Great companies require great employees across the entire organization – not only at the CEO position. This is why hiring is the top priority on many tech companies’ lists. Valve, the company that developed the Half-Life series, even writes in its handbook for new employees

“Hiring well is the most important thing in the universe. Nothing else comes close. It’s more important than breathing. So when you’re working on hiring—participating in an interview loop or innovating in the general area of recruiting—everything else you could be doing is stupid and should be ignored!”.

So why do most hiring processes look more like an assembly line?

Truth is, hiring is a very time consuming task. Successful companies will hire only about 1% of all the candidates who apply. Since interviewing 99% of the candidates results in a waste of time for the employees who interview them, companies are doing everything to optimize this process. These optimizations include filtering out all resumes that don’t have the right keywords, conducting automated coding screens that don’t require people and front-loading the most difficult interview to reduce the average amount of interviews per candidate. The other problem with hiring, is the asymmetry of the mistakes. Hiring the wrong person is much more noticeable than not hiring the right one. This puts the hiring priorities as follows:

  1. Go through as many candidates as possible for a given unit of time

  2. Avoid hiring the wrong people

  3. Hire the right people

This prioritization causes people involved in a hiring process to look for any reason to reject a candidate instead of looking for reasons to accept a candidate. This is very unfortunate. While a great employee can increase the value of a company by orders of magnitude, the risk of very bad employees can be mitigated by termination.

Much digital ink has been spilled on describing how a 45 minute interview should be used to assess certain skills. But this shouldn’t be the main discussion. The best employees are not necessarily the best at any particular skill. The most valuable employees usually stand out for their passion, enthusiasm and creativity – traits that are very hard to pick up in an interview.

In this information age, gathering information about candidates is easier than ever. My second degree network has more than 200,000 people. For everyone of these people, I can find at least one person I know that can tell me something about them. If you include other colleagues at your company who you are not connected to, but can give an honest opinion about a candidate, that network grows even larger. One of the best people I’ve worked with, was a DBA in a different part of the company, but his name kept coming up as this great person to work with. When I met him I found out that one of his hobbies is data science and while putting crazy hours on his understaffed team, he still managed to find some time to hack cool data products. If he would just pass his resume back then, it wouldn’t even get an interview, and I would be without a great employee.

At my current company, LinkedIn, we have a tradition to devote one day each month to a hackday. People work one day on a project and then have 2 minutes to present it to a panel of judges. Each month about 30 projects submitted, and some are just amazing for a day worth of work. If a candidate came to an interview and showed me one of those projects, I would probably hire her on the spot. At the very least, I would assign much more weight to this showcase of talent than any interview question I can think of. The average about hiring process at LinkedIn takes, in total, roughly the same time that people spend on their hackday projects. Allow people an opportunity to amaze you by hacking a project at the comfort of their own home and showing the results afterwards. With some creativity this method can be applied not only to engineers, but also to designers, marketers, salespeople and many other professions.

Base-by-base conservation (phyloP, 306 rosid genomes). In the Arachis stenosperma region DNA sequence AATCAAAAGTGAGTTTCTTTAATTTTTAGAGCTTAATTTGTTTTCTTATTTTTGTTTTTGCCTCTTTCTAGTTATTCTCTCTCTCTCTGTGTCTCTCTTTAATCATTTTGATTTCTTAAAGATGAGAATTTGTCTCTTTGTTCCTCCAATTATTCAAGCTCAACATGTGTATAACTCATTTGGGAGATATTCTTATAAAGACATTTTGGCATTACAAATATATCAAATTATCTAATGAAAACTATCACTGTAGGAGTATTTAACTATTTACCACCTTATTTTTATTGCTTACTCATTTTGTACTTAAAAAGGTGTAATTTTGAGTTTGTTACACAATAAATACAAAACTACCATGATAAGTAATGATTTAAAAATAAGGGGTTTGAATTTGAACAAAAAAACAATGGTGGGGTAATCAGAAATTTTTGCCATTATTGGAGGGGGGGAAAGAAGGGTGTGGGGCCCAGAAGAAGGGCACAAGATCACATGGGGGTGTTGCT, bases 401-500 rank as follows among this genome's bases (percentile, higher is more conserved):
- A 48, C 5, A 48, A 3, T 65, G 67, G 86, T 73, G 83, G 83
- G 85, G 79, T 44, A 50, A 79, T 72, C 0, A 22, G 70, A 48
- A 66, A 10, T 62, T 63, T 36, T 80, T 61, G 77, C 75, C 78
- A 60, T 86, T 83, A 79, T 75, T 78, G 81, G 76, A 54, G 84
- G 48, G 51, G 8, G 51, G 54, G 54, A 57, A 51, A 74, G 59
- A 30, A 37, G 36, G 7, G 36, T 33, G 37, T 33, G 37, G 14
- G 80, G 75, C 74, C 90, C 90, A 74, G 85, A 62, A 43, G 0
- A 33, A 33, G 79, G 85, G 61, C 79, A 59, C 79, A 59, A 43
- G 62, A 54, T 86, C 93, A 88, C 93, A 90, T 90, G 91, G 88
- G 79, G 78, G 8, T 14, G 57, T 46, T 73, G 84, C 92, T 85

If the candidate is new to the area so he doesn’t have a network to vouch for her and the circumstances do not allow for her to showcase her skills. Another approach might be – “Try Before You Buy”. This is very similar to an internship, the employee works for a predetermined period and at the end, either gets a full time offer or not. This method is the best in terms of the amount of information gathered on the candidate, but can be tricky to perform. First, there is the problem of not many employees will agree to this conditions, but since the alternative is usually a flat no, the employer doesn’t have a lot to lose. The added benefit here, that the people who will agree are probably the most passionate about your company. Second, even the best employees might find it hard to prove themselves in a short period of time. This requires a very careful planning and to be honest and open with the candidate about what is expected from her.

Great employees are like great startups – a handful of them create most of the value. Steve Jobs, Larry Page or Mark Zuckerberg did not have the best credentials for entrepreneurs, but it didn’t stop them from building some of the most exciting companies in the world. Same goes for employees. The best people I have worked with did not have the shiniest resumes, but their value to their companies was a great deal higher than their average colleague. Avoiding hiring the wrong people does not result in hiring the right people, but in passing over the next Steve Jobs.